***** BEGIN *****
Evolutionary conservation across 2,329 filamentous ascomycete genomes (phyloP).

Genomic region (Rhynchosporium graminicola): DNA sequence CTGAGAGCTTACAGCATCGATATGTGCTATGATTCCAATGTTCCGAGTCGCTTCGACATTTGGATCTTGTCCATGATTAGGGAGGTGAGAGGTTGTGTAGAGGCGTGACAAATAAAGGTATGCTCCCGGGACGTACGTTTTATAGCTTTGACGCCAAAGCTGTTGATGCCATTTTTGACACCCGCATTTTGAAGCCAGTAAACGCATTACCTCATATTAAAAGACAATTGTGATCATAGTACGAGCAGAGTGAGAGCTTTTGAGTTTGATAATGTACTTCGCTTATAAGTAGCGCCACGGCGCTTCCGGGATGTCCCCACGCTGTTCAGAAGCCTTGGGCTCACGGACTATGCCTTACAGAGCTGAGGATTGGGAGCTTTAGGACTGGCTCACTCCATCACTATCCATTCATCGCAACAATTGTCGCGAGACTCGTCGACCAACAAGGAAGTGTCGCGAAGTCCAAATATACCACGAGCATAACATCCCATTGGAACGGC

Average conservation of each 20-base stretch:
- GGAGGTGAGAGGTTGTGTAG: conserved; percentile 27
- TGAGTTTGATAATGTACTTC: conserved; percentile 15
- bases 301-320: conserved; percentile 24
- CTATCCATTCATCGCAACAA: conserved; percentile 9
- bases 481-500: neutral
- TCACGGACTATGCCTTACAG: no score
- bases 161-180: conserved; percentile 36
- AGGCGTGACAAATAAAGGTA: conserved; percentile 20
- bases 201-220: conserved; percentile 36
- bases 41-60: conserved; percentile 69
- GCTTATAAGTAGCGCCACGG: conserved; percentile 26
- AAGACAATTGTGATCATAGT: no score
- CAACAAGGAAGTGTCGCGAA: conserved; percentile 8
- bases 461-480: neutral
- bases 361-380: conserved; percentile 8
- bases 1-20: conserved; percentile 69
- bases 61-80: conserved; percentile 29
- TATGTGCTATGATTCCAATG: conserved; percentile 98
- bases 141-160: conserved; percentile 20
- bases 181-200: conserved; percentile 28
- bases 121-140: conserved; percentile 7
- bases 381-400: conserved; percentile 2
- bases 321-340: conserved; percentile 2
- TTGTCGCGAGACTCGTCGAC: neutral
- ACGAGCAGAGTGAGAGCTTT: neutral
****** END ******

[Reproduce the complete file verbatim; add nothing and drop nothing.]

Evolutionary conservation across 2,329 filamentous ascomycete genomes (phyloP).

Genomic region (Rhynchosporium graminicola): DNA sequence CTGAGAGCTTACAGCATCGATATGTGCTATGATTCCAATGTTCCGAGTCGCTTCGACATTTGGATCTTGTCCATGATTAGGGAGGTGAGAGGTTGTGTAGAGGCGTGACAAATAAAGGTATGCTCCCGGGACGTACGTTTTATAGCTTTGACGCCAAAGCTGTTGATGCCATTTTTGACACCCGCATTTTGAAGCCAGTAAACGCATTACCTCATATTAAAAGACAATTGTGATCATAGTACGAGCAGAGTGAGAGCTTTTGAGTTTGATAATGTACTTCGCTTATAAGTAGCGCCACGGCGCTTCCGGGATGTCCCCACGCTGTTCAGAAGCCTTGGGCTCACGGACTATGCCTTACAGAGCTGAGGATTGGGAGCTTTAGGACTGGCTCACTCCATCACTATCCATTCATCGCAACAATTGTCGCGAGACTCGTCGACCAACAAGGAAGTGTCGCGAAGTCCAAATATACCACGAGCATAACATCCCATTGGAACGGC

Average conservation of each 20-base stretch:
- GGAGGTGAGAGGTTGTGTAG: conserved; percentile 27
- TGAGTTTGATAATGTACTTC: conserved; percentile 15
- bases 301-320: conserved; percentile 24
- CTATCCATTCATCGCAACAA: conserved; percentile 9
- bases 481-500: neutral
- TCACGGACTATGCCTTACAG: no score
- bases 161-180: conserved; percentile 36
- AGGCGTGACAAATAAAGGTA: conserved; percentile 20
- bases 201-220: conserved; percentile 36
- bases 41-60: conserved; percentile 69
- GCTTATAAGTAGCGCCACGG: conserved; percentile 26
- AAGACAATTGTGATCATAGT: no score
- CAACAAGGAAGTGTCGCGAA: conserved; percentile 8
- bases 461-480: neutral
- bases 361-380: conserved; percentile 8
- bases 1-20: conserved; percentile 69
- bases 61-80: conserved; percentile 29
- TATGTGCTATGATTCCAATG: conserved; percentile 98
- bases 141-160: conserved; percentile 20
- bases 181-200: conserved; percentile 28
- bases 121-140: conserved; percentile 7
- bases 381-400: conserved; percentile 2
- bases 321-340: conserved; percentile 2
- TTGTCGCGAGACTCGTCGAC: neutral
- ACGAGCAGAGTGAGAGCTTT: neutral